Via Laura’s Miscellaneous Musings

Their liaisons are innocent and in a quiet restaurant, but Janice grows unhappy with the situation. Unwilling to break up Larry’s marriage, even though he’s miserable, Janice gets a job transfer to Montreal and breaks off the relationship. At that point, Larry says, “That’s it. I’m leaving Greta. And I’ll meet you at the train station, Janice.”

But then he doesn’t do it, even though Greta comes home while he’s packing a bag and starts to help him. Then, she tells him she already knew what he was up to and that he was clearly unhappy with her. And knowing perfectly well that he’s only into her for the moolah, in a bid to win his love, Greta buys into a brokerage firm where Larry can get a job. Greta also conveniently buys a nice house in California, where the job is. Now, wasn’t that sweet?

So, Larry goes along with Greta, without even a fare-thee-well to Janice.

Via YouTube

Naturally, once ensconced at his new job and digs, Larry strays again. This time with employee Verna Carlson (played by Susan Hayward) who covers Larry’s ass for him takes steps to protect Larry after he screws up falls down on the job. After which, Verna basically throws herself at him seduces Larry, because she’s a complete slut an unabashed gold-digger.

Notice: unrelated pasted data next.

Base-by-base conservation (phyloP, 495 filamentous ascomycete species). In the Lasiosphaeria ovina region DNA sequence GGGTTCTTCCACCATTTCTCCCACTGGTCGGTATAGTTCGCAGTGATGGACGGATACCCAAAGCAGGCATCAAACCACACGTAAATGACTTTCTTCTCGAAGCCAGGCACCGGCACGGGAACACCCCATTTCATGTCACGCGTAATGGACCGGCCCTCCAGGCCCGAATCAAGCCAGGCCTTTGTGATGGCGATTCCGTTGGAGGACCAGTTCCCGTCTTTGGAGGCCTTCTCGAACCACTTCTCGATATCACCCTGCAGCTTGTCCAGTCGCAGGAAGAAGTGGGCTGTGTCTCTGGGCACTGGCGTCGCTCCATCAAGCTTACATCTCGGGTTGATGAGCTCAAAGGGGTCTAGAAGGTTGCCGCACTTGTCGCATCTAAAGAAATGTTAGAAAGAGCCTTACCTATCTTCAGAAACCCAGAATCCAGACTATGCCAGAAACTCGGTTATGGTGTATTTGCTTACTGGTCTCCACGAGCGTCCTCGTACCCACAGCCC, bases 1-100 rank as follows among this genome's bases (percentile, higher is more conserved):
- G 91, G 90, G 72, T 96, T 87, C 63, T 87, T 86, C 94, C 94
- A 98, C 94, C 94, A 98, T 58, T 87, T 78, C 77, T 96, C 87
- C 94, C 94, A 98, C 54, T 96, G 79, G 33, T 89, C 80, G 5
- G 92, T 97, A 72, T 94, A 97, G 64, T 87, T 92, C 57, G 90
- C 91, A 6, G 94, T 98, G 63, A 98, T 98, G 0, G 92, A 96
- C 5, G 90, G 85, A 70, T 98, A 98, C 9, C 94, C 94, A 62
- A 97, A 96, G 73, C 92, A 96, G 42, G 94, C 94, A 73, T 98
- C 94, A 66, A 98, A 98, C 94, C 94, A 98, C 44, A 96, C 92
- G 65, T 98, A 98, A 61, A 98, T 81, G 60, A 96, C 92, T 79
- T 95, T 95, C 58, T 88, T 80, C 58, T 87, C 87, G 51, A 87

Oh, but this seamy happy scenario can’t last forever, can it? Because Greta again susses out the truth. She calmly informs Larry that she’s sold her interest in the brokerage, so he’s out of a job. Oh, and she’s moving to a decrepit an old Spanish ranch in the middle of freaking nowhere, so Larry’s out on his ass in the street. Unless, of course, he chooses to live with Greta out in the boonies. Did I mention that Greta flat-out refuses to divorce Larry?

Okay, folks. That’s the set-up that leads to the death that leads to Larry’s trial for murder. Care to lay bets on who dies?

I have to say that even though Larry is supposed to be an homme fatale, it must be noted that good old Greta is a bit of a see-you-next-Tuesday! 🙂

I especially loved seeing Jane Greer playing a nice woman, as opposed the scheming bitch she played in Out of the Past.

The farther you get into the story, the more hopeless it seems for Larry. The plot builds tension and suspense well and kept me guessing as to how it would end, although I’ll admit I wasn’t completely surprised.

It may also interest you to know that the movie was produced by Joan Harrison, one of Alfred Hitchcock’s favorite collaborators.

I don’t want to spoil the ending, but I think the movie’s theme is less about the drawbacks of adultery and more about how, even when we’re innocent, our downfall can come from failing to forgive ourselves.

This is one of those lesser-known films that deserves a look! If you’re willing to ignore the fact that no defense attorney could get away with such drawn-out testimony! 🙂

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‘White Zombie’ – Part Three

It’s with great trepidation pride that I give you the third part of the movie that’s considered the first feature length zombie picture (at least, according to Wikipedia).

And that movie is … White Zombie! 🙂